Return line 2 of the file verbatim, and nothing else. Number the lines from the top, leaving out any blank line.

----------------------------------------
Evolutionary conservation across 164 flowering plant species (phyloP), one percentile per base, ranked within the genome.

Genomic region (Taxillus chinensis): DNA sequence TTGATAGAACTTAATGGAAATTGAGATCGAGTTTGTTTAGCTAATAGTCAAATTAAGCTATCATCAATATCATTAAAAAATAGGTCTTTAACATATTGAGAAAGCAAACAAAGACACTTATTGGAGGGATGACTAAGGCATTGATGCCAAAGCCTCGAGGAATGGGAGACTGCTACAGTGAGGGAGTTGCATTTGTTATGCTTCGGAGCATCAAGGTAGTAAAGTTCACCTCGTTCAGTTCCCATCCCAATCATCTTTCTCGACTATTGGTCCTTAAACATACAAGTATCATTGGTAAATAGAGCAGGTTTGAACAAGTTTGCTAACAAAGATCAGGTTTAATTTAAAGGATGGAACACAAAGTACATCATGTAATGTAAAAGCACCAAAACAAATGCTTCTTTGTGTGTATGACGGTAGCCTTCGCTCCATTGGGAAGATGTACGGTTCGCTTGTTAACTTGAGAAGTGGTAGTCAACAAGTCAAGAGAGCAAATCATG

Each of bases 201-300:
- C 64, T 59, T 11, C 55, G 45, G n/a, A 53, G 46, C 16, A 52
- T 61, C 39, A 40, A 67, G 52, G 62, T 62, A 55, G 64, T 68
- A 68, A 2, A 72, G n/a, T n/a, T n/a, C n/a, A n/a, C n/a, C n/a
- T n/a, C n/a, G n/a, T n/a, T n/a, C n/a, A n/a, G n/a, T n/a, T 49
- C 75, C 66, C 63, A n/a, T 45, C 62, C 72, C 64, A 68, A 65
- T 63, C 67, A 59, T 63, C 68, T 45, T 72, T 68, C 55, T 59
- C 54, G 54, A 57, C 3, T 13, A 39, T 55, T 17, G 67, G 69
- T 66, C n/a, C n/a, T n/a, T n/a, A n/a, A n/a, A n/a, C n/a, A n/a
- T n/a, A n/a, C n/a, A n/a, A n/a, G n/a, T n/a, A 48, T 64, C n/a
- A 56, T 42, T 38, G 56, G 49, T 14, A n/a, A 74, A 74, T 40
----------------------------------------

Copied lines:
Genomic region (Taxillus chinensis): DNA sequence TTGATAGAACTTAATGGAAATTGAGATCGAGTTTGTTTAGCTAATAGTCAAATTAAGCTATCATCAATATCATTAAAAAATAGGTCTTTAACATATTGAGAAAGCAAACAAAGACACTTATTGGAGGGATGACTAAGGCATTGATGCCAAAGCCTCGAGGAATGGGAGACTGCTACAGTGAGGGAGTTGCATTTGTTATGCTTCGGAGCATCAAGGTAGTAAAGTTCACCTCGTTCAGTTCCCATCCCAATCATCTTTCTCGACTATTGGTCCTTAAACATACAAGTATCATTGGTAAATAGAGCAGGTTTGAACAAGTTTGCTAACAAAGATCAGGTTTAATTTAAAGGATGGAACACAAAGTACATCATGTAATGTAAAAGCACCAAAACAAATGCTTCTTTGTGTGTATGACGGTAGCCTTCGCTCCATTGGGAAGATGTACGGTTCGCTTGTTAACTTGAGAAGTGGTAGTCAACAAGTCAAGAGAGCAAATCATG